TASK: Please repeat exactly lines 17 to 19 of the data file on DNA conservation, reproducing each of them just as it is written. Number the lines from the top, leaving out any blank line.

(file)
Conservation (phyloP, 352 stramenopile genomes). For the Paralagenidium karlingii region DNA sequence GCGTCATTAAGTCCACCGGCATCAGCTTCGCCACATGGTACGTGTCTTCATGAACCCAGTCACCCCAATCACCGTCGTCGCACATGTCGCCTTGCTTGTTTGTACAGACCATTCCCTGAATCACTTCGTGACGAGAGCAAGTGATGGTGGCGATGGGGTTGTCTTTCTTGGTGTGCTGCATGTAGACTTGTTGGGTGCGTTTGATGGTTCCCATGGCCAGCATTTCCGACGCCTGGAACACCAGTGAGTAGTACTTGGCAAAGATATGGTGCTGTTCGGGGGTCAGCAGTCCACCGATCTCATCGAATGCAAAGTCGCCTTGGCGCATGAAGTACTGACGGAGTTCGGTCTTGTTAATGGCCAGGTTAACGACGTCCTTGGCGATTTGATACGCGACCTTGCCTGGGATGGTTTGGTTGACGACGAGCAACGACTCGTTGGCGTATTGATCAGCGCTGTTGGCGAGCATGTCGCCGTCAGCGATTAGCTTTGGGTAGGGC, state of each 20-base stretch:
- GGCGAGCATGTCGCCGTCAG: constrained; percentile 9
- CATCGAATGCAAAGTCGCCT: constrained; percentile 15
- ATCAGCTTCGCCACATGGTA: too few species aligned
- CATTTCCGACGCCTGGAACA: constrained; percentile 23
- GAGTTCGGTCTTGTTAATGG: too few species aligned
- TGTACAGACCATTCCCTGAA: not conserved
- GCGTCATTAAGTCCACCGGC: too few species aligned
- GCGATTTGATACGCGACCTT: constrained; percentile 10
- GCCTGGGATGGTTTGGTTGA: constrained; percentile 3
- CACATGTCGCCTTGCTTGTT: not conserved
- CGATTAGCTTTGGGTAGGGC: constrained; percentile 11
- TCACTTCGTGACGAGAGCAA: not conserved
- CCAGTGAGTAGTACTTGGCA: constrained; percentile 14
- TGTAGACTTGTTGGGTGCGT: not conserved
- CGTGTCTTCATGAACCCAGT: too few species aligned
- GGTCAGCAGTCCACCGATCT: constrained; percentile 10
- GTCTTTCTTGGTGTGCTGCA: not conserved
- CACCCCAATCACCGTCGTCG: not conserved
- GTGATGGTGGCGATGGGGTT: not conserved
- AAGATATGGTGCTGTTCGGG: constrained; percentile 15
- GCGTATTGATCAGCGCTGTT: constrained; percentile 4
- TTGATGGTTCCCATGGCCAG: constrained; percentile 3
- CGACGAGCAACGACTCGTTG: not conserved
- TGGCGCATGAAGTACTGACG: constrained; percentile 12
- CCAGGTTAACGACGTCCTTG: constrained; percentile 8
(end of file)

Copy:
- GGTCAGCAGTCCACCGATCT: constrained; percentile 10
- GTCTTTCTTGGTGTGCTGCA: not conserved
- CACCCCAATCACCGTCGTCG: not conserved